Somalia: Massive car bomb kills 7 at Mogadishu restaurant

Somalia: Massive car bomb kills 7 at Mogadishu restaurant

At least seven people have been killed and ten wounded in a car bomb attack at a restaurant near the Somali ministry of internal security in Mogadishu.

2 min read
06 April, 2017
Al-Shabab extremists have vowed to destabilise the country's new government [Getty]

A massive car bomb blast at a restaurant in Somalia's capital killed at least seven people, police said Wednesday, after al-Shabaab extremists vowed to destabilise the country's new government.

"There was a huge blast at a tea-shop near the security ministry, the initial information we are getting indicates it was a car bomb explosion," said Somali police official Mohammed Ibrahim.

There was no immediate claim of responsibility for the blast. However, the al-Qaeda-linked al-Shabaab often carries out such attacks.

Several others were injured in the blast near the ministries of internal security and youth and sports in Mogadishu, Col. Ahmed Hashi said.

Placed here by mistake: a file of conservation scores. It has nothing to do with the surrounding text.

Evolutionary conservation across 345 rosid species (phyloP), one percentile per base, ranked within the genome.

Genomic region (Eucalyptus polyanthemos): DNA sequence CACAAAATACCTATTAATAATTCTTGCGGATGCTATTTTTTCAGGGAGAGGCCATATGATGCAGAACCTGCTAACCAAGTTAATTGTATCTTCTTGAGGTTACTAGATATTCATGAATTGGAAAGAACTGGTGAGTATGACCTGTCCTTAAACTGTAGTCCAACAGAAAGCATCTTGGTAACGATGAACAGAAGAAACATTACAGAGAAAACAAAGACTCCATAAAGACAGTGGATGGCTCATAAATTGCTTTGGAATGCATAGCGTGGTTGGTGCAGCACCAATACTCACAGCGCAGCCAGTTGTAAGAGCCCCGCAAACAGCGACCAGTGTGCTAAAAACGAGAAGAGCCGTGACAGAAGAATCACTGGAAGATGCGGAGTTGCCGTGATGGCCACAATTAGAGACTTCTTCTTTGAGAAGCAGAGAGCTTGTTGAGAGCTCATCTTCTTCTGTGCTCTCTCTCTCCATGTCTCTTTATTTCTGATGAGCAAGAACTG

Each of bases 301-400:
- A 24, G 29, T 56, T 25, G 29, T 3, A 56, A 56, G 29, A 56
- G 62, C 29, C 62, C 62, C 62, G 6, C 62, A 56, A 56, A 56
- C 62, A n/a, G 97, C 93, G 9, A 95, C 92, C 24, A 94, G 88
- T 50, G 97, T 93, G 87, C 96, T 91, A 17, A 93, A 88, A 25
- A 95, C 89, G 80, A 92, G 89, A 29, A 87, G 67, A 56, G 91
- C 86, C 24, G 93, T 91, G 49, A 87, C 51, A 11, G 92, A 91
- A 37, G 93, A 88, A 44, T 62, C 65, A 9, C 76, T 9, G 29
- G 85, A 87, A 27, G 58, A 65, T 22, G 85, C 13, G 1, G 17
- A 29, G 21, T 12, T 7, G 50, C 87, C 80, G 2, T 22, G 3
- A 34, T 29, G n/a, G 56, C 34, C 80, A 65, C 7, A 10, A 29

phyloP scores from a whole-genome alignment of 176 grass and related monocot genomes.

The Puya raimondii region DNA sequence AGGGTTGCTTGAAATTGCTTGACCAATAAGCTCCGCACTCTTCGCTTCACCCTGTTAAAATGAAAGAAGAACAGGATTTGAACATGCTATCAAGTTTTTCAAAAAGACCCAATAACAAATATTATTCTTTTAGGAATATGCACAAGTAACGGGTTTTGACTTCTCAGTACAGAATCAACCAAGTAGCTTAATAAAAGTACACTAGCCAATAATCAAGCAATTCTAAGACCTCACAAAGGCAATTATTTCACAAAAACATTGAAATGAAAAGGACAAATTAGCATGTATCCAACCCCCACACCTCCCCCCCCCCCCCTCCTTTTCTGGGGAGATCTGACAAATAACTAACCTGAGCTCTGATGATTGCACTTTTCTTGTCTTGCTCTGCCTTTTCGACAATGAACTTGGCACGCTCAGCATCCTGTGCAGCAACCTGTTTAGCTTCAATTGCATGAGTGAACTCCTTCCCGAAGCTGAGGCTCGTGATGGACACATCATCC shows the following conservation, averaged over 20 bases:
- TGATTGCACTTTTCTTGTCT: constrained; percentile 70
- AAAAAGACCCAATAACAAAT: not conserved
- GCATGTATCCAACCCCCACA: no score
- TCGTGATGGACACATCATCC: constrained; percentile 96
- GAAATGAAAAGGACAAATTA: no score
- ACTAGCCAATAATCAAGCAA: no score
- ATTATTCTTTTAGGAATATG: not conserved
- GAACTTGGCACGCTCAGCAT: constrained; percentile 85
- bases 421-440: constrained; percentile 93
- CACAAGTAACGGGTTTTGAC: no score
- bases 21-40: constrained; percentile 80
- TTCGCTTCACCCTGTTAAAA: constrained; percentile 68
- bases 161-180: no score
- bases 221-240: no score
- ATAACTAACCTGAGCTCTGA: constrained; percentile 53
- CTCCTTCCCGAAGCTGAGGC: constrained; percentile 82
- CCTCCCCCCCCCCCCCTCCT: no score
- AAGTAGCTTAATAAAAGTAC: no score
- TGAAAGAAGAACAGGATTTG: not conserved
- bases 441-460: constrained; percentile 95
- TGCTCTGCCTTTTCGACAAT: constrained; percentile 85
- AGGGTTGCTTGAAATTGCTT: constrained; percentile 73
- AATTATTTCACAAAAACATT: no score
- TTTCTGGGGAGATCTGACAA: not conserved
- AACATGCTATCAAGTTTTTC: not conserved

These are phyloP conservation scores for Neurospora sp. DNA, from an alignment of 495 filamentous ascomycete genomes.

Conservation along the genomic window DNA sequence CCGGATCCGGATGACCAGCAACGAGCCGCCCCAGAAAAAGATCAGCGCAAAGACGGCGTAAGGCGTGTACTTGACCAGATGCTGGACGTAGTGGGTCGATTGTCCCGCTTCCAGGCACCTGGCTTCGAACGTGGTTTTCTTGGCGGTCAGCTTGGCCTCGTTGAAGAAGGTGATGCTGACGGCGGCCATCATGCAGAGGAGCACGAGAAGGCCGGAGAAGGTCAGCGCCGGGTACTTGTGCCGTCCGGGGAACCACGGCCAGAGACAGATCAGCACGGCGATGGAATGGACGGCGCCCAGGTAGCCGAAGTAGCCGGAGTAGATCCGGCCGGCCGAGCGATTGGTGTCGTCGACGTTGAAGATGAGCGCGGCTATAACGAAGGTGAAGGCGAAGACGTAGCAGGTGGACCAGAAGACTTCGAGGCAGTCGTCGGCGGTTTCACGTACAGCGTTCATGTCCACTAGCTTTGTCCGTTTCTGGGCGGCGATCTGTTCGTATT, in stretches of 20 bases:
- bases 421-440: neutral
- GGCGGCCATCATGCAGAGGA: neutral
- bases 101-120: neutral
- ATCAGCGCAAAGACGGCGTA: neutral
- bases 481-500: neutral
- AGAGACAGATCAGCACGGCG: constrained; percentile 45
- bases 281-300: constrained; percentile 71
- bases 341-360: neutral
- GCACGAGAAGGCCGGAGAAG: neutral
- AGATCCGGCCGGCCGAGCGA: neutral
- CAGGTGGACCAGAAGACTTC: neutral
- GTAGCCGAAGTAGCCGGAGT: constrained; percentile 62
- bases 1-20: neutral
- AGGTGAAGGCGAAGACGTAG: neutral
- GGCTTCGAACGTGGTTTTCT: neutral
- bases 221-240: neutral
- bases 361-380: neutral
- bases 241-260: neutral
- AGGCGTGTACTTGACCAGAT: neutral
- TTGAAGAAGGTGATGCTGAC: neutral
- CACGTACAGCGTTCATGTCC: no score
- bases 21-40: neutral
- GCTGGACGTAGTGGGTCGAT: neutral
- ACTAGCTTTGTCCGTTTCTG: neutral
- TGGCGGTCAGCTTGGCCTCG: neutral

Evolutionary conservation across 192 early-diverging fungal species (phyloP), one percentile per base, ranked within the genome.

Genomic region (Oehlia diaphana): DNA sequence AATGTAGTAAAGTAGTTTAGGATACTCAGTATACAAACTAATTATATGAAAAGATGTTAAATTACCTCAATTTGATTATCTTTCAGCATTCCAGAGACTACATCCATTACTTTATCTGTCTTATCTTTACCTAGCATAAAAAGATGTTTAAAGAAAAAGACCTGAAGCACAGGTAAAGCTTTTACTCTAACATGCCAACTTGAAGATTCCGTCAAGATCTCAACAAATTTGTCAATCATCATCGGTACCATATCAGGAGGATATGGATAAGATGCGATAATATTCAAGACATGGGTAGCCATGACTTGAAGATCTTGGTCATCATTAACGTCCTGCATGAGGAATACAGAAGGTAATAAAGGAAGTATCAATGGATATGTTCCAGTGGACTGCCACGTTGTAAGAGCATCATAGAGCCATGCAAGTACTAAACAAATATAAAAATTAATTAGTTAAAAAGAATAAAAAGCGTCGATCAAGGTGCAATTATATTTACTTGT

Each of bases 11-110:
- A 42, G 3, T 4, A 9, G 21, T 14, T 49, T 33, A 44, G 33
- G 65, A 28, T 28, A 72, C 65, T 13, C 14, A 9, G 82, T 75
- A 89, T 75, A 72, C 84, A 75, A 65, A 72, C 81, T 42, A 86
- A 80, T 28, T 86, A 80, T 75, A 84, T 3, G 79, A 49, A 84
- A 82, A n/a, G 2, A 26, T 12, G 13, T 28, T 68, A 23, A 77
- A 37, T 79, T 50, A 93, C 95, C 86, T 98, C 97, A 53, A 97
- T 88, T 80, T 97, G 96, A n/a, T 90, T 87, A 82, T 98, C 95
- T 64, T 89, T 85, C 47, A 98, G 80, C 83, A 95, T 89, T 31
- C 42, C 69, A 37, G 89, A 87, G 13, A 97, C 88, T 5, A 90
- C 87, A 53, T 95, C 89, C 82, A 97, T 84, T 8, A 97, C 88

Police Capt. Mohamed Hussein placed the blame squarely on al-Shabaab for the attack

"Those blood-suckers give no care to human lives whether they are civilians or others," he said.

Al-Shabaab was forced out of the capital by African Union troops in 2011 but still controls parts of the countryside and carries out attacks against government, military and civilian targets seemingly at will in Mogadishu and regional towns.

A particularly deadly strike on a busy market left 39 people dead in February, while a twin car bomb attack on a popular Mogadishu hotel left 28 dead in January.

Other targets have included hotels, military checkpoints and the presidential palace.

Al-Shabaab has denounced new Somali-American President Mohammad Abdullahi Mohamed as an "apostate" and warned Somalis against supporting him.

Mohamed, who was elected in February, has vowed to make security a priority in the long-chaotic nation where the fragile central government is trying to extend its control beyond selected areas including the capital.

Agencies contributed to this report.